Winter storms deal death blow to iconic California rock formation

·2 min read
Montana de Oro State Park Arch

A view of the arch at Montana de Oro State Park in California. (Flickr/Randy Robinson)

Not even the magic of Christmas could save an iconic California rock formation from collapsing.

On Christmas Eve, the historic rock arch along a S an Luis Obispo beach in California's Montana de Oro State Park, situated about halfway between San Francisco and Los Angeles, collapsed in on itself, according to reporting from the Los Angeles Times.

The rock formation's collapse has been blamed on the record-breaking weather in California during the month of December, which seemingly weathered the ancient arch until it could no longer stand. The December rainfall totals in San Luis Obispo County were as high as 12 inches, and the storms that have pelted the coast have brought high waves, pounding fragile coastal features.

Montana de Oro State Park Arch

A view of the arch, now collapsed, at Montana de Oro State Park. (Flickr/Randy Robinson)

Eric Hjelstrom, chief ranger for the San Luis Obispo Coast District of California State Parks, noted that the caves and arches that form along the coast are caused by the waves crashing into the sandstone cliff-laced coastline.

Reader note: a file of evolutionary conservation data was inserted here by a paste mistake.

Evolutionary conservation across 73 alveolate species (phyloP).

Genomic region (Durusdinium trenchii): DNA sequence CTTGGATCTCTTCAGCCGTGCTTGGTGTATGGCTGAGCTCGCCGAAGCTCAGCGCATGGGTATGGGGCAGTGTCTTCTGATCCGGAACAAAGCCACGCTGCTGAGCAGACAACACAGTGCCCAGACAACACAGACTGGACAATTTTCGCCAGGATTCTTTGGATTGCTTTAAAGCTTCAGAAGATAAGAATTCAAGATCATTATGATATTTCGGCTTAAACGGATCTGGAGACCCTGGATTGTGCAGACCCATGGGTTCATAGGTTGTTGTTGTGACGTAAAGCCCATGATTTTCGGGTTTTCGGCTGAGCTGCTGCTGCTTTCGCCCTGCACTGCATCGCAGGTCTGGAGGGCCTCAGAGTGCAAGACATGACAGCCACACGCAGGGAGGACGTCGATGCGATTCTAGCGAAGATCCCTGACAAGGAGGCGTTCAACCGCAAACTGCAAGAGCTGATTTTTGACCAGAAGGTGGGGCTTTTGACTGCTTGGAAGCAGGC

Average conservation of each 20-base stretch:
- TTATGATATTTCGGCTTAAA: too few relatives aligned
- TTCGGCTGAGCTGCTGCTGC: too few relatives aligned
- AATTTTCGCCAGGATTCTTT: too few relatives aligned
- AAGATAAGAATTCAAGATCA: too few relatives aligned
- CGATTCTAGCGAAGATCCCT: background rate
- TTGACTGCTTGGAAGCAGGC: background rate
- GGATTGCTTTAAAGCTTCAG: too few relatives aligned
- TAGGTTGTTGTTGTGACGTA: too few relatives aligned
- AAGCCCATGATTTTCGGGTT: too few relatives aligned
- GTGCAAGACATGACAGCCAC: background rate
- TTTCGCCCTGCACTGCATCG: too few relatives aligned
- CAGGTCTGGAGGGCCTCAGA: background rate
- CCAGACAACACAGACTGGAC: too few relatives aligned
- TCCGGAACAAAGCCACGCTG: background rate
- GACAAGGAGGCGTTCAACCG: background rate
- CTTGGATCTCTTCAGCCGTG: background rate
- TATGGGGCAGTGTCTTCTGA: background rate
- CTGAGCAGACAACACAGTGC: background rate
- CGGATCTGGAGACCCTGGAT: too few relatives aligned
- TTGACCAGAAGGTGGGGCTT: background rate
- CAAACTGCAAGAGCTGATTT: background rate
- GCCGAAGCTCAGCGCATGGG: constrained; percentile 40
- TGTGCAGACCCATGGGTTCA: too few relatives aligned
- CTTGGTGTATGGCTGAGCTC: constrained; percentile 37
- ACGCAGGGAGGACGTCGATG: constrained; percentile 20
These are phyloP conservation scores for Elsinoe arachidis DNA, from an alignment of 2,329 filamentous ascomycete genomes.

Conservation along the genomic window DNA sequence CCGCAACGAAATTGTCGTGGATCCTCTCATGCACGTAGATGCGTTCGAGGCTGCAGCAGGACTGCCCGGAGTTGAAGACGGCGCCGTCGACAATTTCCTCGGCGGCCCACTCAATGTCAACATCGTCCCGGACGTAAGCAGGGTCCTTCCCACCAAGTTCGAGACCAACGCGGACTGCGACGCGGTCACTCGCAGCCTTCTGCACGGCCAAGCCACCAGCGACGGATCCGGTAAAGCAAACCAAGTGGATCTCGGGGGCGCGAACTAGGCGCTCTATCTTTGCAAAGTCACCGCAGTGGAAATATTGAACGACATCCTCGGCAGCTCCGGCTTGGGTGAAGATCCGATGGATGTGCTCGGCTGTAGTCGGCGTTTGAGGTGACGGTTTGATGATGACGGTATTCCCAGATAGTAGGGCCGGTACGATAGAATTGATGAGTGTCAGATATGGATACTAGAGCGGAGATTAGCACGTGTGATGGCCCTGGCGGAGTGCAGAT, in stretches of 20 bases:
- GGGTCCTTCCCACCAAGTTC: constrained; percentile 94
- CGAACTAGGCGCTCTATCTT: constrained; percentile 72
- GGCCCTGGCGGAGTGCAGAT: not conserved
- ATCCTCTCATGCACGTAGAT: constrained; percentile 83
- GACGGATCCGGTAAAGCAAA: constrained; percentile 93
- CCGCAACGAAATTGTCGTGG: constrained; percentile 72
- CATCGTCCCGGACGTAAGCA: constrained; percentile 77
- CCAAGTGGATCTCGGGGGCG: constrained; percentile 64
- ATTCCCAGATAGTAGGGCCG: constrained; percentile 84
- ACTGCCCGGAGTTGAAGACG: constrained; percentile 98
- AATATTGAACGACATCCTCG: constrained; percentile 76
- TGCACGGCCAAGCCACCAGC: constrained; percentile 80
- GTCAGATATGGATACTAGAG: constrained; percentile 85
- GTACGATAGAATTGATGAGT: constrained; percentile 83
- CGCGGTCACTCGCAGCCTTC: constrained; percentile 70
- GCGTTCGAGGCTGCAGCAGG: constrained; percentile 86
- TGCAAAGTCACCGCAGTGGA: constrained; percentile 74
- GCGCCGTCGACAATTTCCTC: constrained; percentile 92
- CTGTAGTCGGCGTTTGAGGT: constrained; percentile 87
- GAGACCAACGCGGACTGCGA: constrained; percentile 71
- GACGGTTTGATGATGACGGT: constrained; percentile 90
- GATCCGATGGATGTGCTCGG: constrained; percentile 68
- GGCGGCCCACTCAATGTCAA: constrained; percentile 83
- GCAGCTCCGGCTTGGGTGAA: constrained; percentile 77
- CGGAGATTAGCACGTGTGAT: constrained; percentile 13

They're part of "what gives you the allure of this part of California," Hjelstrom told the Los Angeles Times, adding that "the same force that creates the arch eventually destroys it."

The arch had been a fixture of the local area since at least the 1870s, according to Dan Kreiger, a professor emeritus of history at Cal Poly. It is possible that the arch had been on the California coast for centuries before collapsing, he told the Los Angeles Times.

"I knew that [the arch] was fragile," Kreiger said. "I just fell in love with it, and when I heard it was gone, I felt a sense of loss."

Other local residents paid their tributes to the arch online, sharing the many photos they have taken over the years at the famous spot.

"As kids, we'd play underneath the arch, imagining that it would fall down. It was a magical little place where we used to play," Sarah Mavety, owner/chef at Hazard's in Los Osos, California, told The SLO Tribune.

See what the now-collapsed arch looks like in the below video from KSBY News.

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